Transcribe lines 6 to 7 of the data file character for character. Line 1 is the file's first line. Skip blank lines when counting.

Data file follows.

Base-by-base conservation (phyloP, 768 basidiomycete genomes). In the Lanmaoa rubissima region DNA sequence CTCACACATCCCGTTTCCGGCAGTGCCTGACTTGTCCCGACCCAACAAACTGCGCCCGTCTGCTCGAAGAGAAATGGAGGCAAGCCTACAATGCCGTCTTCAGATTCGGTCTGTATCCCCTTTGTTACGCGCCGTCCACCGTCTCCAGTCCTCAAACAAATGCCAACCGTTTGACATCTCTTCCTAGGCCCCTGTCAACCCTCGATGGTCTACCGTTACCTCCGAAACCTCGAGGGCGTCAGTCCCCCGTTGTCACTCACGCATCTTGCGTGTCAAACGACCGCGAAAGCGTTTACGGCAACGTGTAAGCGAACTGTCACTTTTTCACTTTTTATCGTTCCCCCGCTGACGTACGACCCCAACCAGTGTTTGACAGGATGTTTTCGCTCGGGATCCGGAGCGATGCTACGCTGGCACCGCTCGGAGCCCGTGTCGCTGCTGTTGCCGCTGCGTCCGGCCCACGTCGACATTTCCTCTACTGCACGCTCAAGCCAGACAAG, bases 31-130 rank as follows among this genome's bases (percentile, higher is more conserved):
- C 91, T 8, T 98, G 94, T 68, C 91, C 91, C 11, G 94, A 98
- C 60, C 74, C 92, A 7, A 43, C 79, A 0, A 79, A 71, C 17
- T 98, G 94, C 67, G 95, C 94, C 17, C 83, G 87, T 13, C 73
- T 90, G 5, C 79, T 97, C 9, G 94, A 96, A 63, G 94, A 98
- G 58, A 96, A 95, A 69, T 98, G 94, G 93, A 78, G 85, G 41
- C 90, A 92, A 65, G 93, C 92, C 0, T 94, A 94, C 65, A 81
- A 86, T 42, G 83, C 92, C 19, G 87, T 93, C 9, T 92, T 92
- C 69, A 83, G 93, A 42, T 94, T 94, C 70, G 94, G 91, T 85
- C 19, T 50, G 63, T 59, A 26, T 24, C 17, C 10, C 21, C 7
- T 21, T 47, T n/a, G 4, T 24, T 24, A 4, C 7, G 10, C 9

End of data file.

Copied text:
- G 58, A 96, A 95, A 69, T 98, G 94, G 93, A 78, G 85, G 41
- C 90, A 92, A 65, G 93, C 92, C 0, T 94, A 94, C 65, A 81